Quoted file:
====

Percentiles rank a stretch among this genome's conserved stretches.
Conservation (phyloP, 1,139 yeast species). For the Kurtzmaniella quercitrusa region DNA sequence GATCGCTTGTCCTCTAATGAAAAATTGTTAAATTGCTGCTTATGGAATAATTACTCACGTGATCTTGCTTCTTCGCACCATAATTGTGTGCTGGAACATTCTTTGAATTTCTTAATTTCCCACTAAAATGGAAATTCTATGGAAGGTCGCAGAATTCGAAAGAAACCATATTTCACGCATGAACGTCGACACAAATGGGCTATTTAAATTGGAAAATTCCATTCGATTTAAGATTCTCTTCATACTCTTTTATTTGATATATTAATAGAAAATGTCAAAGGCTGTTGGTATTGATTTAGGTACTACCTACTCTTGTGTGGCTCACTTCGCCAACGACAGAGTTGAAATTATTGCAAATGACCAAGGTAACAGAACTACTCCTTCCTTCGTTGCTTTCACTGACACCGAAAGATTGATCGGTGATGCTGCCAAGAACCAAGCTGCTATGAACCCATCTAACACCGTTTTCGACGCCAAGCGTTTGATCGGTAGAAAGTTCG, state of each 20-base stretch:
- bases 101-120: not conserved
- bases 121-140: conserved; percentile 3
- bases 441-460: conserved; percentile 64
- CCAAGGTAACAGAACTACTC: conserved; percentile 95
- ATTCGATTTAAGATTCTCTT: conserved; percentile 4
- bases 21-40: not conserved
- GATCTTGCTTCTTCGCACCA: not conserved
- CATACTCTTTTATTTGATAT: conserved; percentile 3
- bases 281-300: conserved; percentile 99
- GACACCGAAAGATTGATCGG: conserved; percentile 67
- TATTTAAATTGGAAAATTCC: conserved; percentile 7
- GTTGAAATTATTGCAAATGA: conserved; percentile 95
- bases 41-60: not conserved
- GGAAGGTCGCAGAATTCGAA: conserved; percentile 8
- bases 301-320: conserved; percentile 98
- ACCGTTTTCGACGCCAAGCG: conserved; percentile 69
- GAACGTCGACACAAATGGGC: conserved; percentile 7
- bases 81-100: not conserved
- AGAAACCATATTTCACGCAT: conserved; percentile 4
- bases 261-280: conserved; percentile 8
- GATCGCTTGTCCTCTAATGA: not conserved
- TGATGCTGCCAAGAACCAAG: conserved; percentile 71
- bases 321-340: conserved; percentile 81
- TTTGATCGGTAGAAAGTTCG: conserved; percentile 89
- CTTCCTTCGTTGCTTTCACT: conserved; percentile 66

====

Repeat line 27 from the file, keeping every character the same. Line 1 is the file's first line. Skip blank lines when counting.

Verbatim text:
- CTTCCTTCGTTGCTTTCACT: conserved; percentile 66